• 24 Mar - 30 Mar, 2018
  • Ayesha Adil
  • Fiction

The word baby boom for me meant more than its actual meaning. For many days, I simply could not even understand this huge metamorphosis that I was going through. I was in a state of disbelief and maybe even in a fantastical dream.

But each time I breathed, each time I woke up, walked and even talked, I knew that something magical was happening. The miracle of life, indeed, it was a miracle for sure. And now Fawad and I were rewarded with the joy of becoming parents. We will be parents!

After the initial adjustments for a few days at home I started to go to work again. It felt good to be at work with my baby. Everything just felt different, reborn, and fresh. Outwardly I was still the same but I had a glow that people began to notice. I couldn’t resist sharing my good news. I think I told everyone, even those of them who didn’t ask. If I could, I would put it on a placard and carry it around with me.

My whole being was enveloped in a soft glow. Calm peace. Even the mild bodily discomforts were like a blessing, it meant that my little baby was making its presence known.

My baby… mine.

Repeating it over and over again acted like an affirmation.

Not that I could forget, all my friends made sure I wouldn’t, with all the advice and help. I loved every minute of it.

Saman got me a copy of “What to expect me when you’re expecting.” I was extremely touched. Saman knew how to love me like a true friend. I was happy to share these times with her.

However, the real world needed my attention. This was my little ‘huge’ joy and the rest of the world would not stop for me, just because I couldn’t stop enjoying these moments.

Life required me to press on. But that was the thing. Life simply became better, more joyful and happier. How could a little life like this have such an impact, I didn’t fail to notice. That was the beauty of it.

On a personal front Fawad and I laughed a lot together. We always had something or another thing to plan or discuss. Family paid frequent visits, cooking for me and running my errands. My in-laws called almost every day and had lots of blessings to shower on us. Pretty soon I began to feel spoilt, but I still wanted more.

We decided that the spare room would be done as a nursery.

“Yes, but our baby will sleep with us on our bed,” I announced.

“Yes, Saima! You can tie him up around your nose and carry him like that all day long. I won’t give out a peep.”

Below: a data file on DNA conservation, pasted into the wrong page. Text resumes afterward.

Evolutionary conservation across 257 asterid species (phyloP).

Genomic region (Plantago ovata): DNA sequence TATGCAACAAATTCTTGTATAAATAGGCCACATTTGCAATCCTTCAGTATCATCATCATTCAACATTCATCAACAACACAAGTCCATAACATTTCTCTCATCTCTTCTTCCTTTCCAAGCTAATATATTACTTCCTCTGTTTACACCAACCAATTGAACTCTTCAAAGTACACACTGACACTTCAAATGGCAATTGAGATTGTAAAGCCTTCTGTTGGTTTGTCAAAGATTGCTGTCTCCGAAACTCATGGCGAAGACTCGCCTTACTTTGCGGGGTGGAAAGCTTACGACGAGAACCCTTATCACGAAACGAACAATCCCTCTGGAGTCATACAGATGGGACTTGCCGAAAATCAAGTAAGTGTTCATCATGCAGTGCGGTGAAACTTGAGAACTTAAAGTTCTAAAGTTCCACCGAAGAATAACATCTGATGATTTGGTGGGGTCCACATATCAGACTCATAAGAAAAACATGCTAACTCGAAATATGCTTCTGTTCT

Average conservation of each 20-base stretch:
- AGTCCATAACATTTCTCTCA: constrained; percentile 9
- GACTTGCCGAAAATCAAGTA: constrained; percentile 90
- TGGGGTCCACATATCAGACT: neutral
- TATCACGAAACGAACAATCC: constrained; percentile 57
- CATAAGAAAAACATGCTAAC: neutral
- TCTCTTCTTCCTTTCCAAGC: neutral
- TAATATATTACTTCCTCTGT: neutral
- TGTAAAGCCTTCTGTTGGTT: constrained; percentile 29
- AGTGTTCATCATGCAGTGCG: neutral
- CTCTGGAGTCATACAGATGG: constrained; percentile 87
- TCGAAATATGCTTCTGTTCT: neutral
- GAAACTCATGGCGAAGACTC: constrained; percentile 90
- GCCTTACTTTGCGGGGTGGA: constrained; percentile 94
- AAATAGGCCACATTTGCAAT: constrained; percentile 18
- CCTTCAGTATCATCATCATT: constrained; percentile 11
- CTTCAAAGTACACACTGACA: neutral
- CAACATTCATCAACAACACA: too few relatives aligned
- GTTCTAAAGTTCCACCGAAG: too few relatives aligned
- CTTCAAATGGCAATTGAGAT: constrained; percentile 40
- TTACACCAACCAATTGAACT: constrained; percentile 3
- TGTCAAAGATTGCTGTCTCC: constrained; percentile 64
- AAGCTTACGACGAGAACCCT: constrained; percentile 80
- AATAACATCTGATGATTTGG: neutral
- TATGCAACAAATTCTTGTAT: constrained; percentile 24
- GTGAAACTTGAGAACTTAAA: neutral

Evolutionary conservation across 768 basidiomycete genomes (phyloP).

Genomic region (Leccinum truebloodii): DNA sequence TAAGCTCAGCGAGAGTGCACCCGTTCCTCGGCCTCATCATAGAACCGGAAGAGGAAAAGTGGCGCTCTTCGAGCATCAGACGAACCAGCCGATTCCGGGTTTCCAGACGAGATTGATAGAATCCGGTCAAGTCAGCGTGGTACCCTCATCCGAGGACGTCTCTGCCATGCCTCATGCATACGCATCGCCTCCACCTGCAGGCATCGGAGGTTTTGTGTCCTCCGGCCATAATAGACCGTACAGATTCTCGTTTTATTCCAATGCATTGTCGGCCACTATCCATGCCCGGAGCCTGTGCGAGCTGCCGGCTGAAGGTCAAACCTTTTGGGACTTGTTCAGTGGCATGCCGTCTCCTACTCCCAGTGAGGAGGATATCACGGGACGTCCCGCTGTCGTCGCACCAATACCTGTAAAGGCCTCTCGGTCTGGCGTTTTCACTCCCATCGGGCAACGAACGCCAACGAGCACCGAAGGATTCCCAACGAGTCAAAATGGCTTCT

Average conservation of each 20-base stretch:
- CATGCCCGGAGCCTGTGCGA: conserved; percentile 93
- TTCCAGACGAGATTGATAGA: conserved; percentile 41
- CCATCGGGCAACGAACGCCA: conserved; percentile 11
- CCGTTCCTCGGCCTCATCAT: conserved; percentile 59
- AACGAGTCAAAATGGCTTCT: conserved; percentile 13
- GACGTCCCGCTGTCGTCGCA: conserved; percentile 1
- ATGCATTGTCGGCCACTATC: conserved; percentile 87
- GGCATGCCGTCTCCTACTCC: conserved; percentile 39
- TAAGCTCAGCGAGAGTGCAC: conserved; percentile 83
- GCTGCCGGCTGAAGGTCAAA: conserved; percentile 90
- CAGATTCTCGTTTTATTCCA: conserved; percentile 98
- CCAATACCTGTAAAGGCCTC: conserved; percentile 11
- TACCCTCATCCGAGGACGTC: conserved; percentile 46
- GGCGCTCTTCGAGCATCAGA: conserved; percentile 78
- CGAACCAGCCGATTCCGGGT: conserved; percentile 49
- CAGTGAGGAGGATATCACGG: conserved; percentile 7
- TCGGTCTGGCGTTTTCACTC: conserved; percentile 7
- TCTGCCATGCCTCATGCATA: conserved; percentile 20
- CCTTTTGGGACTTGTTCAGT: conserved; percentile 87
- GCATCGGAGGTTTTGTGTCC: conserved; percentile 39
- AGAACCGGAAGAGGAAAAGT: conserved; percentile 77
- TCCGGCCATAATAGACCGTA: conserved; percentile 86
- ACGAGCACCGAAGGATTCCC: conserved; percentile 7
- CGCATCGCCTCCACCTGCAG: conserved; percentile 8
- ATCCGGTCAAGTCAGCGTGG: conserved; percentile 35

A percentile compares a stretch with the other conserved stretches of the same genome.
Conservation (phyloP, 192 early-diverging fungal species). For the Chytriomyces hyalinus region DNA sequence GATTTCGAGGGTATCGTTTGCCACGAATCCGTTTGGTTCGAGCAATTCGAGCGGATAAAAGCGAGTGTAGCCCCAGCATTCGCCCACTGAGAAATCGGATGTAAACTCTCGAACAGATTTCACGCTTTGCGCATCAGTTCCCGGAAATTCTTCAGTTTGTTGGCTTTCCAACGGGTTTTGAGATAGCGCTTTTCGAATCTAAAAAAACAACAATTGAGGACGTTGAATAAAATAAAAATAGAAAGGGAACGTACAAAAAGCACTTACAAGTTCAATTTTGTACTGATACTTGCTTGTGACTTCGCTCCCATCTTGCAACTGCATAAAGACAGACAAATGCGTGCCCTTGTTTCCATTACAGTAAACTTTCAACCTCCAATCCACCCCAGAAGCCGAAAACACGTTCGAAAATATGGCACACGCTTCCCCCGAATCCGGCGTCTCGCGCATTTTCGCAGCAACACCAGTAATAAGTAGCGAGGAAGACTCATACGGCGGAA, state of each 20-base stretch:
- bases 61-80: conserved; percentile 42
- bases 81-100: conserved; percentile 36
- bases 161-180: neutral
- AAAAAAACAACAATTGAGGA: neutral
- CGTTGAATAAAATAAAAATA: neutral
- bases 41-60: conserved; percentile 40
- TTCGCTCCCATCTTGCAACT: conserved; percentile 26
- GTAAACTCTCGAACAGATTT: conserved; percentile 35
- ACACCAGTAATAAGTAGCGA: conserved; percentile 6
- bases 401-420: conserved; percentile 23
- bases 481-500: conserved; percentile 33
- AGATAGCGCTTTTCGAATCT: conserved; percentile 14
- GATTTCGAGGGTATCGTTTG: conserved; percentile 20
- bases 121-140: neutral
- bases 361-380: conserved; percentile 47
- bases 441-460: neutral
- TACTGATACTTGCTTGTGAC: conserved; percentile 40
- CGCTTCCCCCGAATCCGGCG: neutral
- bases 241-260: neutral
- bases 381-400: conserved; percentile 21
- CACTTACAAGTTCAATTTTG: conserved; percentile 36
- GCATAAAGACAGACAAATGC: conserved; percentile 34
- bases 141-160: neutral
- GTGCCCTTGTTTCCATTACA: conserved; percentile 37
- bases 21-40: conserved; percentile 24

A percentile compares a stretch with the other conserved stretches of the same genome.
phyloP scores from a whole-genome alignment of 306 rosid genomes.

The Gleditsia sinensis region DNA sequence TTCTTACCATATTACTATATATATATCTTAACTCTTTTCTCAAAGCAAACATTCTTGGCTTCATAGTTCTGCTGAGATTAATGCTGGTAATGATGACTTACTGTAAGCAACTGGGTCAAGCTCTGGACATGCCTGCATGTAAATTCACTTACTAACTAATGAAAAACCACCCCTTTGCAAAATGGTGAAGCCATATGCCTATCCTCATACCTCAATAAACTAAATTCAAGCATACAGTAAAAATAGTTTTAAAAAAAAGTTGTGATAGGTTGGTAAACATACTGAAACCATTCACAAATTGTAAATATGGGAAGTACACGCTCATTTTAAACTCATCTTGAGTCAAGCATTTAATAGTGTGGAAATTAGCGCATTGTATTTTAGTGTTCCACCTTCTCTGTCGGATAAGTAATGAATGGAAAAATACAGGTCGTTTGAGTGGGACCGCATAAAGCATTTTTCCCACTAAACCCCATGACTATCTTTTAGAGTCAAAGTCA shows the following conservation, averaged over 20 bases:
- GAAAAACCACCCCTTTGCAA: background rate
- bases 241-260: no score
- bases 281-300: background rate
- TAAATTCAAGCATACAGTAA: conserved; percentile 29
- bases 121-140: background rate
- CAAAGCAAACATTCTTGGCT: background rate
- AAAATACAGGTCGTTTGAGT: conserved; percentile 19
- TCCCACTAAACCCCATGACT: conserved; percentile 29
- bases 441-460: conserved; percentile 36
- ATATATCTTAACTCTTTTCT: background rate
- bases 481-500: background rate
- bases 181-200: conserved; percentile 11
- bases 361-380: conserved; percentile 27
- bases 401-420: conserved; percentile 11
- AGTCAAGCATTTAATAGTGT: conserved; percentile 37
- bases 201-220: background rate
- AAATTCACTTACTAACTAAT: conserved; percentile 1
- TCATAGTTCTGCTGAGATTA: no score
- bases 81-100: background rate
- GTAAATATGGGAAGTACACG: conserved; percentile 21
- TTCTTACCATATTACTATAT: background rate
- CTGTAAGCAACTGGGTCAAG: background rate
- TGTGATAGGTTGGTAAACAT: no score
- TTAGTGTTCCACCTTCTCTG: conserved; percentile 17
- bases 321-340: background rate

“Or tie her. Be ready to have a daughter Fawad,” I smiled at him when I said that.

All those frilly frocks, and bows and ribbons. My mind could not get enough of those pretty images.

“Yes dear! In fact, I am looking forward to a daughter.

Daughters are blessings and daddy’s little girls.”

Fawad would make a great father. Often, I’ve heard my friends say that they fell in love with their husbands all over again when they became fathers. I was looking forward to seeing Fawad in the role of a father.

I was immensely grateful for all these experiences that God was bestowing on me and I was ready to meet all the beautiful times that followed head on.

So while the nursery was being designed and shopping was getting done, I was becoming a baby whale. My appetite became huge and so did I along with it. I didn’t have any major cravings but I think my main guilty pleasure was eating all the time. I would practically carry a picnic basket each day to school. A good supply of snacks and goodies, with the main course for lunch and the plenty of fruits and nuts and water, lots of water. It took me a while to assemble all of this in the morning but when those cravings hit, I was glad I took the pains. I needed nourishment too, not just garbage to fill my tummy.

And the baby moved, at times I could feel it swim. “My little naughty one. I can’t wait to hold you baby!”

I would coo to it all the time.

Each time my doctor gave me a clean chit I would continue with renewed spirits with my regular day’s events. She often commented how lucky I was that I had a pregnancy that was relatively worry-free. She told me that many women were not so lucky. And many a times, it wasn’t their health that was the issue, but stress brought on by family and mostly husbands.

“We live in the dark ages, Saima. The stone ages.”

Stories of how many of them miscarry due to the pressures of in-laws or go through a premature birthing, may face the death of their child, still-births; the list went on.

“They won’t let them come in for their pre-natal appointments, to save a few bucks. My patients call me at times in the middle of the night crying and begging for some help over the phone. Their symptoms clearly show that they need to be brought into the emergency room but their families wait too long and they lose the baby and at times, even the mother. And what’s worse; at the end it’s all her fault. The fault of the grieving mother who has just lost her child. She didn’t look after herself or she didn’t take care. She never wanted the baby. She never even took her pregnancy seriously.”

I became even more sensitive to my blessings when I heard all of this. At least Fawad was not like this.

And the due-date was perfectly planned and scheduled. I would be done with my final term examinations and the summer break would begin. And my bundle of joy would join me during that vacation. It was almost as if I had calculated it like that.

Life gives us lemons many times, but sometimes it brews for you a cool iced tea. I was drinking my iced tea and basking in heavenly paradise.

It couldn’t get any better than this! •